What’s The Best Treatment For Addiction?

Searching for the best addiction treatment for you or someone you know can be challenging with so many different kinds of treatments available around the world today. How do you figure out what’s the best treatment or the best rehab for you?

Although the symptoms of addiction are generally predictable (e.g. the increase in risk-taking behaviours if addiction is not treated), it does not mean that there is one formula for treating addiction. There are programmes that have been proven to be effective for treating addiction but such programmes must also allow for some level of individualisation.

The best programme is one that looks at the various imbalances you present rather than prescribe a one-size-fits-all programme based on sweeping generalisations about how an addict must behave. For instance, it considers whether you tend to overthink or be too vague in your thinking (both extremes requiring a different approach in therapy). It should also consider the ways in which you learn, and which level of expression you over or under use that might have had an impact on how your addiction has progressed.

First of all, decide whether therapy in a group or exclusive, one-on-one rehab is more appealing to you. Be aware though that the most comfortable way may not be the best way for you since part of treatment is to stretch you so that you can move into new ways of behaving, relating and being. You should also decide how much time you want to dedicate to being in rehab – take as long as you can possibly afford to take. It takes time to pull apart your old ways and connect to new resources. This link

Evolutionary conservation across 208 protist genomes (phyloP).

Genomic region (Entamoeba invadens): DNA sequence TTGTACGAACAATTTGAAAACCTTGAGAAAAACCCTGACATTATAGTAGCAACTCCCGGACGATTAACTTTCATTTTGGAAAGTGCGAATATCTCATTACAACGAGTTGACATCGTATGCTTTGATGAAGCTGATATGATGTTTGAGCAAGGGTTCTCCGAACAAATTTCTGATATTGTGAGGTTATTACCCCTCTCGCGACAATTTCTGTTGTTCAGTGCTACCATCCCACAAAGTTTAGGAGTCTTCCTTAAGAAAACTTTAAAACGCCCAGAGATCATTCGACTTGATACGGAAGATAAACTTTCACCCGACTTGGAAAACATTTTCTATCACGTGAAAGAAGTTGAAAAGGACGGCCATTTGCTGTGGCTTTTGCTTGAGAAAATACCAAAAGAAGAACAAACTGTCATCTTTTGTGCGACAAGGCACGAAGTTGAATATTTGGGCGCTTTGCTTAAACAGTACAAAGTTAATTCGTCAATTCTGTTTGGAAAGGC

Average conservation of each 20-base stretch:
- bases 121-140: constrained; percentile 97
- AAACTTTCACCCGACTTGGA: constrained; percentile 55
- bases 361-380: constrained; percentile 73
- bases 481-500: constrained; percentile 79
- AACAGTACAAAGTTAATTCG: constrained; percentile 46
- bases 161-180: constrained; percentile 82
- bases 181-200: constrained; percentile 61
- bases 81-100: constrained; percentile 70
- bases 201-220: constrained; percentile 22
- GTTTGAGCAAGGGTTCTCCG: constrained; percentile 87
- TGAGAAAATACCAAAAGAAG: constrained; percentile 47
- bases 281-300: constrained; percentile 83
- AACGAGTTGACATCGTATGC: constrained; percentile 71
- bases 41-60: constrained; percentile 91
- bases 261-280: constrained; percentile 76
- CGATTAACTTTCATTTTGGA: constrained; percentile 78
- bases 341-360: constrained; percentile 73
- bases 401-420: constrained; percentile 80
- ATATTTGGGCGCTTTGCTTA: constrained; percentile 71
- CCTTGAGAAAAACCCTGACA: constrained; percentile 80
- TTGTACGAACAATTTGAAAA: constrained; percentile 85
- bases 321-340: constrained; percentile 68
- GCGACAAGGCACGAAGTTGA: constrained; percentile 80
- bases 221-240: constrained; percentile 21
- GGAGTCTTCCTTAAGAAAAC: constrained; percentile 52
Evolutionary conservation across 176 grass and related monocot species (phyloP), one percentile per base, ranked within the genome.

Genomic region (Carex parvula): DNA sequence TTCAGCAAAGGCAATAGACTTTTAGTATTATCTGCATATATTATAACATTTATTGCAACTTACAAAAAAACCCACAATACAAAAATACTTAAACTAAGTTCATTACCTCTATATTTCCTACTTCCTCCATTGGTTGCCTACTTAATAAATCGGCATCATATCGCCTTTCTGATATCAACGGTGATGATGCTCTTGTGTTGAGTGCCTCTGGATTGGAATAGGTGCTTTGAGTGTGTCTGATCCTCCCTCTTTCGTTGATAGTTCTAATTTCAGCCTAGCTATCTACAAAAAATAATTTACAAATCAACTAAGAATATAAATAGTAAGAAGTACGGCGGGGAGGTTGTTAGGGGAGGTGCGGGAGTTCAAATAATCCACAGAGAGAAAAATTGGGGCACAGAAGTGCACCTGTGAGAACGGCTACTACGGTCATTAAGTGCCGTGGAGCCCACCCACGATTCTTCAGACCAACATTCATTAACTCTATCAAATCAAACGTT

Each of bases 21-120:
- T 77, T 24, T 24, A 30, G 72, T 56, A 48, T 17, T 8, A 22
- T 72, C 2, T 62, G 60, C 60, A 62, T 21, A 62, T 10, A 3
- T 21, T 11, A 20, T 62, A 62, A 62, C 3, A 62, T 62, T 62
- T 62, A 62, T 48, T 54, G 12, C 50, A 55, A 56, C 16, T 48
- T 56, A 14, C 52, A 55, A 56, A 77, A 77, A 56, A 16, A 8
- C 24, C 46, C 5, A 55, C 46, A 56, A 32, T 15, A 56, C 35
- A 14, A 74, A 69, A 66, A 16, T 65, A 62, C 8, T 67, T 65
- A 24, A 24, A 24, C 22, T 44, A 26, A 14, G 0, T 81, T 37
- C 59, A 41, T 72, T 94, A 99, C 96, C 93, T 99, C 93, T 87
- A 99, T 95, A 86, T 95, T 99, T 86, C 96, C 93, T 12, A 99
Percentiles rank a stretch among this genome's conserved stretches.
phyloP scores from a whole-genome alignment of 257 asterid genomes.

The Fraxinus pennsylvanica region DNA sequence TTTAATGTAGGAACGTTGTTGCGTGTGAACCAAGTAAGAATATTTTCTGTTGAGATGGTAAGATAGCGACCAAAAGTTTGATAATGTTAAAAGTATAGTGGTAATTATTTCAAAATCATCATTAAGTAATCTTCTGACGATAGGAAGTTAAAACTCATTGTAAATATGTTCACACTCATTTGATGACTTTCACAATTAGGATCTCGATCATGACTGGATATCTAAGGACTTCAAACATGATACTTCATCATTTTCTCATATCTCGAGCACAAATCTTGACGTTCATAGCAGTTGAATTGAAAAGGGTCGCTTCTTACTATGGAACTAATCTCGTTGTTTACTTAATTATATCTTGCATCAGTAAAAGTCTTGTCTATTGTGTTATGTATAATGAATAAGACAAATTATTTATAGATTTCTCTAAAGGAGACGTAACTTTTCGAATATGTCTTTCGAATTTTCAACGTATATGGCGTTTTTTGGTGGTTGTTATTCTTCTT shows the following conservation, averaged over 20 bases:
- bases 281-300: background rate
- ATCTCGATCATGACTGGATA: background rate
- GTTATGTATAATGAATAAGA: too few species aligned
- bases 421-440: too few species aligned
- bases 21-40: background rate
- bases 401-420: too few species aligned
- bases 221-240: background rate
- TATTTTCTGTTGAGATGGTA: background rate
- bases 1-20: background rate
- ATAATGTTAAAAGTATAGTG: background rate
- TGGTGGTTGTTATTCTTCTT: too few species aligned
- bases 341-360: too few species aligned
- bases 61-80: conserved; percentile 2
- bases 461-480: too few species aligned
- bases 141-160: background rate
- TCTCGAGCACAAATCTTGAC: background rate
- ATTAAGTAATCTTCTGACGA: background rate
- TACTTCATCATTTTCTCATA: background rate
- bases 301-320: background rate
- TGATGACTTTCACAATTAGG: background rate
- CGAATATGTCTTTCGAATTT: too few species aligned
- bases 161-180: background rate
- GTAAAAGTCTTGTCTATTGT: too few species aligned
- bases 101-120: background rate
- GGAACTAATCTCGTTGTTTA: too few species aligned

Once you have decided on the broad structure, research different programmes, the therapists, and the environment or setting.

A rehab is only as good as its therapists. A good therapist is one who really listens and knows how to strike a fine balance between picking up what’s different about your story and helping you put your experience into the framework of addiction. Empathy, professionalism and a non-judgement attitude are some of the key traits to look for in a therapist. He or she should have a good knowledge of addiction and the complex behaviours associated with addiction. Preferably, your therapist will be someone with a high level of self-awareness and who nurtures his or her own personal growth. You may not be able to find out as much as you want about the therapists who will be working with you before you check in to the rehab, but it helps to keep this in mind.

A good programme is one that guides you to resolve deeper emotional issues while offering practical ways out of your addiction. It should include plenty of self-reflective time to promote insights and to allow healing to occur. It should also be balanced with creative activities to help you tap the hidden corners of your psyche to access more options and resources. It should preferably be tried and tested.

The environment and setting is also an important consideration. Does it provide a safe space, with strong boundaries? A rehab is an opportunity to be away from your structure so that you can focus on looking at yourself without being distracted by your usual environmental pressures. This helps you to stay true to what’s real for you. A luxurious surrounding is less important and can sometimes distract you from the real work, but an environment that promotes peace and tranquility can support you in your healing. A professionally-run rehab, comprising ground and support staff who have an understanding of addiction (or at least about working in a therapeutic environment), can make a whole world of difference in your treatment.

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